Because our country is so deeply split and so distrustful of its basic institutions, it needs solid, dispassionate reporting now more than ever. We are not getting it.
Americans know this, and we’re angry about it. Polls show we don’t trust the media any more than we trust Congress, the president, universities, or big business. And we don’t trust them at all. That’s deeply troubling since those institutions should be the secure foundations of our public life. Only one is still trusted by more than half the population — the military. Our men and women in uniform certainly deserve our trust and respect, but it’s grim news for a democracy when only the armed forces merit it.
The media has added to this sulfurous climate of distrust and division. Take the country’s most important newspaper, the New York Times. After badly misjudging voter sentiment during the 2016 election, the Times publicly promised to reevaluate its biases, take occasional trips across the Hudson, and try harder. That lasted about a week.
The Times soon joined every other media organization in the race to discredit Donald Trump’s election, imply it was the product of Russian interference, and paint him as an illegitimate intruder in the White House. Although they were right to investigate Russian interference, they were wrong to pump up a thinly based conspiracy story that served their political aims.
Robert Mueller’s two-year investigation showed the Russians did interfere, primarily to create chaos and assist Trump. The special prosecutor documented multiple Russian contacts with the Trump campaign, a troubling revelation for any fair-minded American. But the report did not show any impact on the election outcome or charge any Americans with aiding the Russians. Asked point-blank if the president had not been charged because he was in office, Mueller mumbled a befuddled answer (like much of his testimony) and eventually said “no.”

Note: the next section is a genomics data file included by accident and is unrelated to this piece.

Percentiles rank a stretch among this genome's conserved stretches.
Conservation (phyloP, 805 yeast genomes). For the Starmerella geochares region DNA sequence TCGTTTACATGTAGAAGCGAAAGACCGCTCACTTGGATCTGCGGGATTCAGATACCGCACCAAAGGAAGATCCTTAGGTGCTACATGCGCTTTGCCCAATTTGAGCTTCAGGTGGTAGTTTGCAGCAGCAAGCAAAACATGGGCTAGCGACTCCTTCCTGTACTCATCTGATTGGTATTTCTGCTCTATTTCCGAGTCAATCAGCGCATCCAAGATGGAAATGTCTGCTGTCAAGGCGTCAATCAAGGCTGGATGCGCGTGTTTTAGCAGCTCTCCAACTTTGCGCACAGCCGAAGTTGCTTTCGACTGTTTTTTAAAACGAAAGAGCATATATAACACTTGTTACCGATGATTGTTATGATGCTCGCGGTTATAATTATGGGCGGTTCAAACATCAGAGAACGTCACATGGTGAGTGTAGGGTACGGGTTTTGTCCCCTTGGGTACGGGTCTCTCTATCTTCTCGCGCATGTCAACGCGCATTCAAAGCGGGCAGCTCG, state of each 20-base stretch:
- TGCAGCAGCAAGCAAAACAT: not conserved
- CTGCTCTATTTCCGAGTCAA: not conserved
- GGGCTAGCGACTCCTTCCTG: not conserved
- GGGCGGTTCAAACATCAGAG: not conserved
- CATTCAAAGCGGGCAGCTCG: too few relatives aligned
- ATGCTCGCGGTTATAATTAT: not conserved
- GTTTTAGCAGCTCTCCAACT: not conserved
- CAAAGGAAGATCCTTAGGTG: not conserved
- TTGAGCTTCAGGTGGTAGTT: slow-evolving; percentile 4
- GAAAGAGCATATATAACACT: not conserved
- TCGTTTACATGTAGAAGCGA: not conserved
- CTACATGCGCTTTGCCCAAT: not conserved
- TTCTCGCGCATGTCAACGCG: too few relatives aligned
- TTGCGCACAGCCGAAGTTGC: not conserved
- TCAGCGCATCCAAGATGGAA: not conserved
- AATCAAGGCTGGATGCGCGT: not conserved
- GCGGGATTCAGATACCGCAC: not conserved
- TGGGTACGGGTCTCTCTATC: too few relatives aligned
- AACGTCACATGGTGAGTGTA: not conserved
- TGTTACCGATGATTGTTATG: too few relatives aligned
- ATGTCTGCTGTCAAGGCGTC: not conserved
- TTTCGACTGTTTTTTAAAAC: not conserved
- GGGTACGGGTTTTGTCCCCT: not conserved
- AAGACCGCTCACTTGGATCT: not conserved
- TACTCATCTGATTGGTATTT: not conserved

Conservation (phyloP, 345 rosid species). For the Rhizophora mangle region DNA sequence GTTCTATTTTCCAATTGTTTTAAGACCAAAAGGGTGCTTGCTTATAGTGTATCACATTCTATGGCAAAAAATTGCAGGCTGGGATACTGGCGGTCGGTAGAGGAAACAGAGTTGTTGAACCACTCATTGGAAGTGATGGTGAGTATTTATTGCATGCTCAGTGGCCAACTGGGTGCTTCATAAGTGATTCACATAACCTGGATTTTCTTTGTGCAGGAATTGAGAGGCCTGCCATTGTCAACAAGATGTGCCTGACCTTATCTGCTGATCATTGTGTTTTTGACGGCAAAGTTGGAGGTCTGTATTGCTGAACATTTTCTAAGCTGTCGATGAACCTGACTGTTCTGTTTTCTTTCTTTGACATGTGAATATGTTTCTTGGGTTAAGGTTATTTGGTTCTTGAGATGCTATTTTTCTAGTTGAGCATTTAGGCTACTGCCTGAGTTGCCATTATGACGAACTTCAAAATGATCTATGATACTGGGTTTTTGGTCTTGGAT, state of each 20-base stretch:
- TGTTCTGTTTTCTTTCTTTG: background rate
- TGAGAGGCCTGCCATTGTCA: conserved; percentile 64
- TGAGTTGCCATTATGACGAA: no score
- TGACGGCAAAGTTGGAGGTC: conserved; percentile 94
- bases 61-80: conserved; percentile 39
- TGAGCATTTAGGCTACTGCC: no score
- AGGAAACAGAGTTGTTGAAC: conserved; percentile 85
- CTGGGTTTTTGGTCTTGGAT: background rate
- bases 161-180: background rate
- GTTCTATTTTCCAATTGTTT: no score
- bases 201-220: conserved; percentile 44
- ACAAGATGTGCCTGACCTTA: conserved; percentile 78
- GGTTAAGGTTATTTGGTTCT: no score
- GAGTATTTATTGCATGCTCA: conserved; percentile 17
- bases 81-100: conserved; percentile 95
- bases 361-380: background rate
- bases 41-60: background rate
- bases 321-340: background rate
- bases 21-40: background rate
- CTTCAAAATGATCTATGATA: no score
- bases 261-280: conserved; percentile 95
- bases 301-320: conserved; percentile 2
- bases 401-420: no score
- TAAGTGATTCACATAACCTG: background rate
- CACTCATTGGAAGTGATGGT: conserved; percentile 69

Mueller’s report left gaping holes. It made no effort to find out why the CIA and FBI began investigating Trump and his campaign in the first place, whether that was warranted, why a counterintelligence investigation became a criminal one, or why candidate Trump was never warned about Russia’s malicious efforts. The report never addressed whether James Comey’s FBI was secretly targeting Trump for partisan or illicit purposes or how it justified this unprecedented action. Ultimately, Mueller’s report was a dud, and his testimony a disappointment for those alleging a vast, treasonous conspiracy.
Did the proprietors of the Fourth Estate learn their lesson? No, siree. Like all true believers who have been thwarted, they have redoubled their efforts, reinforcing the impeachment drive by House Democrats. Even as Trump wrongly smears all news as “fake,” damaging our country (as well as his targets), those newspapers, online outlets, and cable channels are doing their best to prove him right. They have embraced their new role as active partisans, while still denying it. Who trusts their denials?
This media sinkhole was exposed once again after U.S. forces launched a daring raid that killed ISIS leader, Abu Bakr al-Baghdadi. The Washington Post beclowned itself with a headline, since changed, that depicted the murderous terrorist and serial rapist as “an austere religious scholar.” The Twitter universe responded with parodies. Bonnie and Clyde were called “wealth re-distributors in the banking sector,” John Wilkes Booth “a noted thespian and member of a prominent theatrical family.” My favorite is Osama bin Laden, who was “killed in a home invasion.” Note that all of them are true, just as the Washington Post’s headline was. They are funny because, like the Post headline, they miss the point so egregiously.